Current literature on the subject suggests that the cause of poor indoor environments involves many variables interacting in an unlimited number of combinations. Using a blended definition of a narrowly defined “sick building”, a framework for a decision‐making support system for facility managers is provided.
The data collection was limited to Southeastern US commercial office buildings, but the model has global applicability.
Recommendations are presented to help facility managers better understand the complex nature of the indoor environment based on this research.
This research and data analysis can be tailored to and is applicable to any building type.
Offers an interpretation of results of a recent study on sick building syndrome and their implications for facilities managers. Demonstrates the need for facilities managers to take a disciplined approach to analysing health problems and invites the use of a model for assessing possible causes. Provides a basic framework for understanding environmental conditions, buildings, work practices, and workers for investigating complaints and causes of sick building syndrome.
The purpose of this article is to present a sick building syndrome (SBS) survey in open‐plan offices. The design factors (indoor plants, workstation partitions, and…
The purpose of this article is to present a sick building syndrome (SBS) survey in open‐plan offices. The design factors (indoor plants, workstation partitions, and operable windows) that predict SBS were described for architects and interior designers, and the indoor environmental characteristics (thermal comfort, air quality, noise and lighting) that contribute to SBS symptoms were also investigated.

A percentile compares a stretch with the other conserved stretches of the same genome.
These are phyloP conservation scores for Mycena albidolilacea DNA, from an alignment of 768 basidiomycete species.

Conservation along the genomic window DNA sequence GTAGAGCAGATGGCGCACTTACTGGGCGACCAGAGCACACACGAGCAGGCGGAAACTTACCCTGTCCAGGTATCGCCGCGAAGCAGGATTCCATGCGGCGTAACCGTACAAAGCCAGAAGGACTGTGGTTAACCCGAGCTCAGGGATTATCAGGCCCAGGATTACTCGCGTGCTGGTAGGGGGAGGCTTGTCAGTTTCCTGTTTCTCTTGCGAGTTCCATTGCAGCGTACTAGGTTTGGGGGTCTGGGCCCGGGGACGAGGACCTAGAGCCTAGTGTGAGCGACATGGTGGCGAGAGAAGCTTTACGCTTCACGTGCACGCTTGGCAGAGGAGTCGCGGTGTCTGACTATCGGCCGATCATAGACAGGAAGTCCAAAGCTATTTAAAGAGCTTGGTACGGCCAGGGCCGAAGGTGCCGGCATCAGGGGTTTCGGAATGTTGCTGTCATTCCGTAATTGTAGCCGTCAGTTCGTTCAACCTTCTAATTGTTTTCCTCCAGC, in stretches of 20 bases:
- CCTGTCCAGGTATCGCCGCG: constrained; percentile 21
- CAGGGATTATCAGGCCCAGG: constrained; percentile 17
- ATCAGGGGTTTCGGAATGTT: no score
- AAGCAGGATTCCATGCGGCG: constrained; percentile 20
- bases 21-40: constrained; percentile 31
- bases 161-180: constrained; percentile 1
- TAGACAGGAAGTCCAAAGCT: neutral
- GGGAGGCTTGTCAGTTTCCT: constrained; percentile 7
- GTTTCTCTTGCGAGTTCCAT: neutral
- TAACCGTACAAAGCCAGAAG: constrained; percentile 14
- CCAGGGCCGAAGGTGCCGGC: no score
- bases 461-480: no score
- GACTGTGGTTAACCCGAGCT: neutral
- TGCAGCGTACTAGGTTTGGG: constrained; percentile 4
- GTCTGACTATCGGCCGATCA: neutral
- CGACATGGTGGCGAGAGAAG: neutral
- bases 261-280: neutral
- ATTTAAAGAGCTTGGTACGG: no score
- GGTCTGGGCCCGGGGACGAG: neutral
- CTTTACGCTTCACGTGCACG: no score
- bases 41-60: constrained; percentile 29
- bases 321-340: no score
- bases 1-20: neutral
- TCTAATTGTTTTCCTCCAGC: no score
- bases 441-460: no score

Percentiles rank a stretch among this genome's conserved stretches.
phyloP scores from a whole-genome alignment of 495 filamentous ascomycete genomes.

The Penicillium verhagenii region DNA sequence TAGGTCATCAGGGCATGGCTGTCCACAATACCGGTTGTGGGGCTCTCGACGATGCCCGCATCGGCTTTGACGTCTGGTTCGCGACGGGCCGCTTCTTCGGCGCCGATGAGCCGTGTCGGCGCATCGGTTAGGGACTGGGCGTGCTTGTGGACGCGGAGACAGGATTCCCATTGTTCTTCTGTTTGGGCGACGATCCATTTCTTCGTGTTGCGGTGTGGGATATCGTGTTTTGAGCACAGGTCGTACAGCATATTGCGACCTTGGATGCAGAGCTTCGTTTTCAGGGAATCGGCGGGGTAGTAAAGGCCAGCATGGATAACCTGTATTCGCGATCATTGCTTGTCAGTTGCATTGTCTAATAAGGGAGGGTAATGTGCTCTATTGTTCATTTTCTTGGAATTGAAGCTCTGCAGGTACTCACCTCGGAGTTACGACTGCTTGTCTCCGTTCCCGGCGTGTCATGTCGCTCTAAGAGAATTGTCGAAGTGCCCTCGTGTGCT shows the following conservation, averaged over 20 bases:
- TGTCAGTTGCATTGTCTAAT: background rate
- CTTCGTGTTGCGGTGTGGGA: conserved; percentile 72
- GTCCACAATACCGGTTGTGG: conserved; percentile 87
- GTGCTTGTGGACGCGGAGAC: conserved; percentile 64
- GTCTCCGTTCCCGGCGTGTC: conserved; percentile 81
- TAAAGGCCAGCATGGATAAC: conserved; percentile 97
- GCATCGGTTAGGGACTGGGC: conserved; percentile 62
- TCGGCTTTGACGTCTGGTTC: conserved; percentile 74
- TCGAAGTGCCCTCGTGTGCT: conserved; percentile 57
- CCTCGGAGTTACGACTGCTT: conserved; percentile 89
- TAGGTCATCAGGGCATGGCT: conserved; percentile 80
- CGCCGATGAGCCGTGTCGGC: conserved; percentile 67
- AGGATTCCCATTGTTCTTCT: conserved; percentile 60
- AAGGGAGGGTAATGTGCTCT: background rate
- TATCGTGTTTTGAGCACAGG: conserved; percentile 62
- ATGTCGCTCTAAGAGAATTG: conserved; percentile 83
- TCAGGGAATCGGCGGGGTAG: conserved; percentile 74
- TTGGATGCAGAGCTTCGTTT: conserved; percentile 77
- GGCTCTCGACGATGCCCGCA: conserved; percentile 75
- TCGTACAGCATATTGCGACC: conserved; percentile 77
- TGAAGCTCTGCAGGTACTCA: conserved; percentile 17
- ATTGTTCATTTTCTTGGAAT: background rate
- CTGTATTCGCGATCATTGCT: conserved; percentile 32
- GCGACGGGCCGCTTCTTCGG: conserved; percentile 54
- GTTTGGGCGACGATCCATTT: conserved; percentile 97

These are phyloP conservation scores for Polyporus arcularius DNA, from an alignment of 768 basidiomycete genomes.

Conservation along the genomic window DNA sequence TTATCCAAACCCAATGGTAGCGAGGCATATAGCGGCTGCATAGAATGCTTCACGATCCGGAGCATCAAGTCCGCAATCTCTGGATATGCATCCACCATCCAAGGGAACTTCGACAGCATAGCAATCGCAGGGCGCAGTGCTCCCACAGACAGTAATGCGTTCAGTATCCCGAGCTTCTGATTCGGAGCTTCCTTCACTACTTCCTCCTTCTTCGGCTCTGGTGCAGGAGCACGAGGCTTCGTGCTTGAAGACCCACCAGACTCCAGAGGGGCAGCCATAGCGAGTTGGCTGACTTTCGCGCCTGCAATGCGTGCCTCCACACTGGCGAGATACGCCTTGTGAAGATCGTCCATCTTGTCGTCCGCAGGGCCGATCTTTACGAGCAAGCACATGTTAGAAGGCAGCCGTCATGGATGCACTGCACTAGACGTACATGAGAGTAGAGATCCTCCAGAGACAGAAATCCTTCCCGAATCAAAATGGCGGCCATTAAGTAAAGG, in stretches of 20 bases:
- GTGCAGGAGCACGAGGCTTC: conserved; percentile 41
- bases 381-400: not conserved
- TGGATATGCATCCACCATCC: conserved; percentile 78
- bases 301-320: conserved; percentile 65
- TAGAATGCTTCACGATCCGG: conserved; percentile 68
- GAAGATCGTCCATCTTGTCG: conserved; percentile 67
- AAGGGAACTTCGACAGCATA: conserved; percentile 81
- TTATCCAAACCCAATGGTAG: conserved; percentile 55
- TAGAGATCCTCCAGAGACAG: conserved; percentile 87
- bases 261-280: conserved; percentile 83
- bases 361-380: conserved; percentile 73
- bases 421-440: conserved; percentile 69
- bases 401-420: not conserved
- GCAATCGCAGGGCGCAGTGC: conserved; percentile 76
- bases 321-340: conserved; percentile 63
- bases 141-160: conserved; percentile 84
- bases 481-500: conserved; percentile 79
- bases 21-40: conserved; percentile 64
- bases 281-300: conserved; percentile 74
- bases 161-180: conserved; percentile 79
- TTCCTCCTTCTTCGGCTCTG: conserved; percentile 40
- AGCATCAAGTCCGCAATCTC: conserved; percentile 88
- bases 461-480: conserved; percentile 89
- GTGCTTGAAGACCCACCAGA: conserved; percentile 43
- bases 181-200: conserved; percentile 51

This study used a standard Building Use Studies (BUS) questionnaire that included sick building syndrome symptoms, environmental satisfaction and perception, and background information about the respondents and their office space. The questionnaire was conducted in 30 offices of building‐related professionals in Hong Kong. There were 469 Chinese office workers that participated.
Indoor plants and operable windows were related to a reduction of SBS symptoms; while workstation partitions did not affect the incidence of SBS symptoms. There were fewer sick building syndrome symptoms reported in the more satisfied respondents.
This study highlights a perception‐based solution for facilities design and management.
Sick buildings are those which expose their occupants to healthdangers which arise purely from the buildings themselves. Themultifarious illnesses which derive from a…